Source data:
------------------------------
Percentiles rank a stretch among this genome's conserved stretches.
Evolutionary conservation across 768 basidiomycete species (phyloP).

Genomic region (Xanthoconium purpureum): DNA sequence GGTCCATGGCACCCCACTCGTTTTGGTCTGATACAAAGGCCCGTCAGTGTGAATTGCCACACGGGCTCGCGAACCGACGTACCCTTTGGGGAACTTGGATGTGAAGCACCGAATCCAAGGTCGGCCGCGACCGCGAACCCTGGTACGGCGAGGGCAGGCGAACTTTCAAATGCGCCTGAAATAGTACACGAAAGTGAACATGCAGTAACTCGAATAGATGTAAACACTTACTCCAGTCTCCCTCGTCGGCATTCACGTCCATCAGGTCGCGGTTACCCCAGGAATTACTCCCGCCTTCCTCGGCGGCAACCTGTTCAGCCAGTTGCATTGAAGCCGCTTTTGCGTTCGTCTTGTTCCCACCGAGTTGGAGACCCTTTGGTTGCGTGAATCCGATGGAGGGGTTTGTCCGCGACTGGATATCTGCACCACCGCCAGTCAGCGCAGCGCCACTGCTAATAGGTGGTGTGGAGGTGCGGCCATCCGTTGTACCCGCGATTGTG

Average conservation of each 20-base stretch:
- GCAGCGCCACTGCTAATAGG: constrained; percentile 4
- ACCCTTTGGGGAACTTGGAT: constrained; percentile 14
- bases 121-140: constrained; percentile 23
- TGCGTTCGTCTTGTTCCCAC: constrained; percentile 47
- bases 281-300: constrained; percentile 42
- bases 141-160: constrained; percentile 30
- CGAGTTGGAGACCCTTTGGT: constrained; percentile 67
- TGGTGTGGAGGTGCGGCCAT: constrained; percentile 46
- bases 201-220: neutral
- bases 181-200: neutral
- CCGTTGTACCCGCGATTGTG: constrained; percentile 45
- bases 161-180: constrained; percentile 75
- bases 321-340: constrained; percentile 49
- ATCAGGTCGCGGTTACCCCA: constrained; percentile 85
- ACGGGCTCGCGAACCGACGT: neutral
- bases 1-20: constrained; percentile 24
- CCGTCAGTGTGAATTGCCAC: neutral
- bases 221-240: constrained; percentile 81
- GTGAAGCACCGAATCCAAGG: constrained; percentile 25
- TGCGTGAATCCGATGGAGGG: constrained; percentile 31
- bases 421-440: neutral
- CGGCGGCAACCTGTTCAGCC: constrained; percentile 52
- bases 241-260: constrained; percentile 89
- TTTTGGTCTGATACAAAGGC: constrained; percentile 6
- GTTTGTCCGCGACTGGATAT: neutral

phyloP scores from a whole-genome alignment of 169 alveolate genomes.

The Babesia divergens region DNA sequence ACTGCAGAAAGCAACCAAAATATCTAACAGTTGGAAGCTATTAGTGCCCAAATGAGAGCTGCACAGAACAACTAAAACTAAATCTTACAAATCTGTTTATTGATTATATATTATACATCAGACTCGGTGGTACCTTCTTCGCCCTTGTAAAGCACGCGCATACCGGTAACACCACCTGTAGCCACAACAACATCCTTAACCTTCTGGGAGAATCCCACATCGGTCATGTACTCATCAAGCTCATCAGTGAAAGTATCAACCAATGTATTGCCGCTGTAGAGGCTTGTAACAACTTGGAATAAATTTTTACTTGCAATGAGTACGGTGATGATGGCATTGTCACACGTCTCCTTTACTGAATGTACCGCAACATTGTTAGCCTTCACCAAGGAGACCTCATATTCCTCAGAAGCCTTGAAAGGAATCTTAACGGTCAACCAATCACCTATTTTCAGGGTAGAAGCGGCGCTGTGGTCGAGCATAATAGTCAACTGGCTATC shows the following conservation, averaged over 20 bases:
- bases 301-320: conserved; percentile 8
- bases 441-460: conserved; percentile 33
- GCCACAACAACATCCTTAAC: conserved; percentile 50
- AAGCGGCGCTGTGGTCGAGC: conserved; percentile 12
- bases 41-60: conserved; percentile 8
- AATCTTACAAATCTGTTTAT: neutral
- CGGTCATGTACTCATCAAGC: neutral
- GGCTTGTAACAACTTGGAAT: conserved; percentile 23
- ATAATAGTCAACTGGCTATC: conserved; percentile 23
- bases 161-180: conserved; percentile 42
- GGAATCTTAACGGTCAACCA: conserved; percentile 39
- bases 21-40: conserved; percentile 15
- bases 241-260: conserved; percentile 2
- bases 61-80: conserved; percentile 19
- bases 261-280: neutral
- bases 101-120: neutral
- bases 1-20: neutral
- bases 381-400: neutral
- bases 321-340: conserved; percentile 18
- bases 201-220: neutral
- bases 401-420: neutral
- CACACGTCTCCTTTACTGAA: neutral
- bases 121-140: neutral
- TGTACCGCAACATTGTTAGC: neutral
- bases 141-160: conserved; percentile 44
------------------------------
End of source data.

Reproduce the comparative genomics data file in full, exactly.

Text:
Percentiles rank a stretch among this genome's conserved stretches.
Evolutionary conservation across 768 basidiomycete species (phyloP).

Genomic region (Xanthoconium purpureum): DNA sequence GGTCCATGGCACCCCACTCGTTTTGGTCTGATACAAAGGCCCGTCAGTGTGAATTGCCACACGGGCTCGCGAACCGACGTACCCTTTGGGGAACTTGGATGTGAAGCACCGAATCCAAGGTCGGCCGCGACCGCGAACCCTGGTACGGCGAGGGCAGGCGAACTTTCAAATGCGCCTGAAATAGTACACGAAAGTGAACATGCAGTAACTCGAATAGATGTAAACACTTACTCCAGTCTCCCTCGTCGGCATTCACGTCCATCAGGTCGCGGTTACCCCAGGAATTACTCCCGCCTTCCTCGGCGGCAACCTGTTCAGCCAGTTGCATTGAAGCCGCTTTTGCGTTCGTCTTGTTCCCACCGAGTTGGAGACCCTTTGGTTGCGTGAATCCGATGGAGGGGTTTGTCCGCGACTGGATATCTGCACCACCGCCAGTCAGCGCAGCGCCACTGCTAATAGGTGGTGTGGAGGTGCGGCCATCCGTTGTACCCGCGATTGTG

Average conservation of each 20-base stretch:
- GCAGCGCCACTGCTAATAGG: constrained; percentile 4
- ACCCTTTGGGGAACTTGGAT: constrained; percentile 14
- bases 121-140: constrained; percentile 23
- TGCGTTCGTCTTGTTCCCAC: constrained; percentile 47
- bases 281-300: constrained; percentile 42
- bases 141-160: constrained; percentile 30
- CGAGTTGGAGACCCTTTGGT: constrained; percentile 67
- TGGTGTGGAGGTGCGGCCAT: constrained; percentile 46
- bases 201-220: neutral
- bases 181-200: neutral
- CCGTTGTACCCGCGATTGTG: constrained; percentile 45
- bases 161-180: constrained; percentile 75
- bases 321-340: constrained; percentile 49
- ATCAGGTCGCGGTTACCCCA: constrained; percentile 85
- ACGGGCTCGCGAACCGACGT: neutral
- bases 1-20: constrained; percentile 24
- CCGTCAGTGTGAATTGCCAC: neutral
- bases 221-240: constrained; percentile 81
- GTGAAGCACCGAATCCAAGG: constrained; percentile 25
- TGCGTGAATCCGATGGAGGG: constrained; percentile 31
- bases 421-440: neutral
- CGGCGGCAACCTGTTCAGCC: constrained; percentile 52
- bases 241-260: constrained; percentile 89
- TTTTGGTCTGATACAAAGGC: constrained; percentile 6
- GTTTGTCCGCGACTGGATAT: neutral

phyloP scores from a whole-genome alignment of 169 alveolate genomes.

The Babesia divergens region DNA sequence ACTGCAGAAAGCAACCAAAATATCTAACAGTTGGAAGCTATTAGTGCCCAAATGAGAGCTGCACAGAACAACTAAAACTAAATCTTACAAATCTGTTTATTGATTATATATTATACATCAGACTCGGTGGTACCTTCTTCGCCCTTGTAAAGCACGCGCATACCGGTAACACCACCTGTAGCCACAACAACATCCTTAACCTTCTGGGAGAATCCCACATCGGTCATGTACTCATCAAGCTCATCAGTGAAAGTATCAACCAATGTATTGCCGCTGTAGAGGCTTGTAACAACTTGGAATAAATTTTTACTTGCAATGAGTACGGTGATGATGGCATTGTCACACGTCTCCTTTACTGAATGTACCGCAACATTGTTAGCCTTCACCAAGGAGACCTCATATTCCTCAGAAGCCTTGAAAGGAATCTTAACGGTCAACCAATCACCTATTTTCAGGGTAGAAGCGGCGCTGTGGTCGAGCATAATAGTCAACTGGCTATC shows the following conservation, averaged over 20 bases:
- bases 301-320: conserved; percentile 8
- bases 441-460: conserved; percentile 33
- GCCACAACAACATCCTTAAC: conserved; percentile 50
- AAGCGGCGCTGTGGTCGAGC: conserved; percentile 12
- bases 41-60: conserved; percentile 8
- AATCTTACAAATCTGTTTAT: neutral
- CGGTCATGTACTCATCAAGC: neutral
- GGCTTGTAACAACTTGGAAT: conserved; percentile 23
- ATAATAGTCAACTGGCTATC: conserved; percentile 23
- bases 161-180: conserved; percentile 42
- GGAATCTTAACGGTCAACCA: conserved; percentile 39
- bases 21-40: conserved; percentile 15
- bases 241-260: conserved; percentile 2
- bases 61-80: conserved; percentile 19
- bases 261-280: neutral
- bases 101-120: neutral
- bases 1-20: neutral
- bases 381-400: neutral
- bases 321-340: conserved; percentile 18
- bases 201-220: neutral
- bases 401-420: neutral
- CACACGTCTCCTTTACTGAA: neutral
- bases 121-140: neutral
- TGTACCGCAACATTGTTAGC: neutral
- bases 141-160: conserved; percentile 44